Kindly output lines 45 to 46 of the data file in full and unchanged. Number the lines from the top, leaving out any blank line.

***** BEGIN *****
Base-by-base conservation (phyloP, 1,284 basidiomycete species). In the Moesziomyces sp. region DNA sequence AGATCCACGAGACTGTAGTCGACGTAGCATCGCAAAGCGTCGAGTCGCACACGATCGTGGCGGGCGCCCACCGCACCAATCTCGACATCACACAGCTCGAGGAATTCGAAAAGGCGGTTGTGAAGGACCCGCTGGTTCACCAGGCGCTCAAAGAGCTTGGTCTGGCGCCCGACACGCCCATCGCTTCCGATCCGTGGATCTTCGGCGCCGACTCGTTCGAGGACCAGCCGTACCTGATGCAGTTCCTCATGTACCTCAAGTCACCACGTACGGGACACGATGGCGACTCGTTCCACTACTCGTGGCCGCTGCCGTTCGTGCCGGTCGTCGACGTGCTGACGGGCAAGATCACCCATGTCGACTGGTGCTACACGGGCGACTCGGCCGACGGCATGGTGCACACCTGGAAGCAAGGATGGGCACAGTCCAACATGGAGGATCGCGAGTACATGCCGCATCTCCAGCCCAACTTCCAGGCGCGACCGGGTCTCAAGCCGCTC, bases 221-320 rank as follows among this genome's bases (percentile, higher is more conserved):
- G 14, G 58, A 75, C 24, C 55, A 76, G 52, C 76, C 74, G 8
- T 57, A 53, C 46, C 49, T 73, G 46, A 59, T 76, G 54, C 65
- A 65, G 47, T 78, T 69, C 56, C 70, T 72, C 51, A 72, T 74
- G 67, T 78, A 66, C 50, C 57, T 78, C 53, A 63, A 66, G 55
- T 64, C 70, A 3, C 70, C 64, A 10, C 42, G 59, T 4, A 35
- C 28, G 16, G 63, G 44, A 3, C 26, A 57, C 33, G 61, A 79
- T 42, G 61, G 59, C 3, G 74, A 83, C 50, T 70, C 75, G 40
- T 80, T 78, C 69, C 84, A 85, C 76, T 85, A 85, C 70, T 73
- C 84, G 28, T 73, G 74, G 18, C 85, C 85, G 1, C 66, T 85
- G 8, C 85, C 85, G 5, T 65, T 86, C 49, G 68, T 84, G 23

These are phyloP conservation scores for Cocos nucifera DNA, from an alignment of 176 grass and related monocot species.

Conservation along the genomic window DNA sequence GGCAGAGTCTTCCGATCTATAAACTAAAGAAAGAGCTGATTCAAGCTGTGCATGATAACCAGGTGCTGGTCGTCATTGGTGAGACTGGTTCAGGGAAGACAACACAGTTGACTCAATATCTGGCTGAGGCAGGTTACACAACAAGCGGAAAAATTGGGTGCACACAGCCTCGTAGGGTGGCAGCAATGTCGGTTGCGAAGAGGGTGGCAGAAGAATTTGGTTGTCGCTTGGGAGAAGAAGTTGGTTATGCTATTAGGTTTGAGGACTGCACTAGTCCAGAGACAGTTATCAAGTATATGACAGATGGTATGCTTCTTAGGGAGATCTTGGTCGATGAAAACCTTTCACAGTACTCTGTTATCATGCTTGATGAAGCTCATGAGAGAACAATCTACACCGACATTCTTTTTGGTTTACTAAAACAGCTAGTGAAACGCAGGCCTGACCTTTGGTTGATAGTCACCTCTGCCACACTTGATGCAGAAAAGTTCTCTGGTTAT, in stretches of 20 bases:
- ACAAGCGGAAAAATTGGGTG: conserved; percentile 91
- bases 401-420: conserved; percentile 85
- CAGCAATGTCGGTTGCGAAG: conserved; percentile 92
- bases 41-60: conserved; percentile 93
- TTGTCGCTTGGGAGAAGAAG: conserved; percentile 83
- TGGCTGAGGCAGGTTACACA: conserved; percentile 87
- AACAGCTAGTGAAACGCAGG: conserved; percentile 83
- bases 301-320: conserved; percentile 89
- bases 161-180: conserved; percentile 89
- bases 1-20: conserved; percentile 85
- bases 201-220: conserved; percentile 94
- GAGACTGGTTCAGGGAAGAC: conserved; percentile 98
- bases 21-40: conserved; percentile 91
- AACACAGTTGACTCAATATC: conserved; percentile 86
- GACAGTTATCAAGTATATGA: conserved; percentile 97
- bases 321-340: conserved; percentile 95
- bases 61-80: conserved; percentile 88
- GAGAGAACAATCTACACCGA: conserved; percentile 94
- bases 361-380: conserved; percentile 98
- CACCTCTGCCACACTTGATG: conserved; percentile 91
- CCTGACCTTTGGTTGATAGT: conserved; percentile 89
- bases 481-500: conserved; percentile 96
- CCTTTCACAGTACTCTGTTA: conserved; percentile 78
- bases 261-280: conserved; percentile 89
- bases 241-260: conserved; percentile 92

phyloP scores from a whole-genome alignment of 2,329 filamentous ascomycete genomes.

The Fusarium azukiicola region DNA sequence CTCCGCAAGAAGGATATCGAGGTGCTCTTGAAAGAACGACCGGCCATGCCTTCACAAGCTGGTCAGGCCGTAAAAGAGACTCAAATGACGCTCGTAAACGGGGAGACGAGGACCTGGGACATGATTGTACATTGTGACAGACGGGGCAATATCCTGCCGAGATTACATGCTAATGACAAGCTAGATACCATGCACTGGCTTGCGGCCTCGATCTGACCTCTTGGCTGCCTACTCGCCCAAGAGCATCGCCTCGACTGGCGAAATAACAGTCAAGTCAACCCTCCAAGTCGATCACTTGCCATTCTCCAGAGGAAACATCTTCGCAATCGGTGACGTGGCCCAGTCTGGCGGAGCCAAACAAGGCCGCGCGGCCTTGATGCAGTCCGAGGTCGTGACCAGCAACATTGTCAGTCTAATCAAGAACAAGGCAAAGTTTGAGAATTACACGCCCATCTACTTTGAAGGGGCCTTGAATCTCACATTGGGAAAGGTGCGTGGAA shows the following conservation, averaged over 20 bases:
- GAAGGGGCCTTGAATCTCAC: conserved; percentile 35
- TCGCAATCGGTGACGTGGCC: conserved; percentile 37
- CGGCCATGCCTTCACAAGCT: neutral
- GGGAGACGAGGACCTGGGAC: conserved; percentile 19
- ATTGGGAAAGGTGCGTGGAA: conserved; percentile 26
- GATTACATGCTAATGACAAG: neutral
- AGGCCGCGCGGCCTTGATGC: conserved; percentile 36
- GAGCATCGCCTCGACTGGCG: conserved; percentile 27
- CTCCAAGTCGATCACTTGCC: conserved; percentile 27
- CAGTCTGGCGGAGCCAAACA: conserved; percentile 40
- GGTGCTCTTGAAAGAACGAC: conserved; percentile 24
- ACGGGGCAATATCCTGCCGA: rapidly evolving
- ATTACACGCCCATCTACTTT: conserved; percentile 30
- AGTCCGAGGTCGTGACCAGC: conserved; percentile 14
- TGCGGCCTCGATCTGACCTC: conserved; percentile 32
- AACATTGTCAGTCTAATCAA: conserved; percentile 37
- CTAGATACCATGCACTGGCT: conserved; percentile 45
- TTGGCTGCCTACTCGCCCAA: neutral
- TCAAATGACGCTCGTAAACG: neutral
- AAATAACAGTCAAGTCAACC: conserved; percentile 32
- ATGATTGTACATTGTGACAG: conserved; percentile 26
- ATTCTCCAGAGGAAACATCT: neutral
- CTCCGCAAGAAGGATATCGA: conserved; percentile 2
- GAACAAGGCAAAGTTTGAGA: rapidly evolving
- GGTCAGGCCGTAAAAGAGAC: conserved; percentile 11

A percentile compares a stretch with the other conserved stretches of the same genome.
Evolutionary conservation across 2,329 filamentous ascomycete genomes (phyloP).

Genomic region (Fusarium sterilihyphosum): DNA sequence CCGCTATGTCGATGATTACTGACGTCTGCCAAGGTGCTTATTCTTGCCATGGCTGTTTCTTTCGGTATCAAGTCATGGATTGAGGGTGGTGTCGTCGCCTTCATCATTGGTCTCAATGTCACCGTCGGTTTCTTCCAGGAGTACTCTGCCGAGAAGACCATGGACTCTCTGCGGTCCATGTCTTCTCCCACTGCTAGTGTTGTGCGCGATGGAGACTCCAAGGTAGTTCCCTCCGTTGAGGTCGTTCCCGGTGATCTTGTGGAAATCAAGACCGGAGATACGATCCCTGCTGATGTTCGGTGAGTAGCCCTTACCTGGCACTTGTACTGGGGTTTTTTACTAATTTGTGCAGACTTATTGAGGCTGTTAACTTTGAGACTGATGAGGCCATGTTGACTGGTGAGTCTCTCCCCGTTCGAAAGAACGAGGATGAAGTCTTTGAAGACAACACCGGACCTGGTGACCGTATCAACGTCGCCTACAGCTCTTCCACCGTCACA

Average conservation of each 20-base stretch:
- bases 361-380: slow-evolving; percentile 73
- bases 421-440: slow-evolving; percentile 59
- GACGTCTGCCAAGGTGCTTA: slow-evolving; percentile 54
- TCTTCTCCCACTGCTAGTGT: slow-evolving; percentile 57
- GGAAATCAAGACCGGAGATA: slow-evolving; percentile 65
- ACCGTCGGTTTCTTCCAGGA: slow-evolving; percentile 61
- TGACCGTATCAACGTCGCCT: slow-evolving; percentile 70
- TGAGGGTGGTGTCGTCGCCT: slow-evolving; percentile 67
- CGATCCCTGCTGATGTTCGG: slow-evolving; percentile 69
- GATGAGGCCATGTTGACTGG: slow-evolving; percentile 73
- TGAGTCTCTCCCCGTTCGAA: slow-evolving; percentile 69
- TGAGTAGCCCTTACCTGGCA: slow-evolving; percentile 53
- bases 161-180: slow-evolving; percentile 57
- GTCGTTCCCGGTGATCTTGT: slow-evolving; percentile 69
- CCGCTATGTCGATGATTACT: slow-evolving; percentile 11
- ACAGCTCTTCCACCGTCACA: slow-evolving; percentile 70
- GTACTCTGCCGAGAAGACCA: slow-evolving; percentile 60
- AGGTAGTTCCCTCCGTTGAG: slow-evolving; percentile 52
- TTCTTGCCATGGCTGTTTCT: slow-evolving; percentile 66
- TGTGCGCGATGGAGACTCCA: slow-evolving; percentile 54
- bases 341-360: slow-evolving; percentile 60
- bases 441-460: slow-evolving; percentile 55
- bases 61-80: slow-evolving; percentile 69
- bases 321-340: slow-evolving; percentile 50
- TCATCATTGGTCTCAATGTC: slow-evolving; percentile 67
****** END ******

- ATTGGGAAAGGTGCGTGGAA: conserved; percentile 26
- GATTACATGCTAATGACAAG: neutral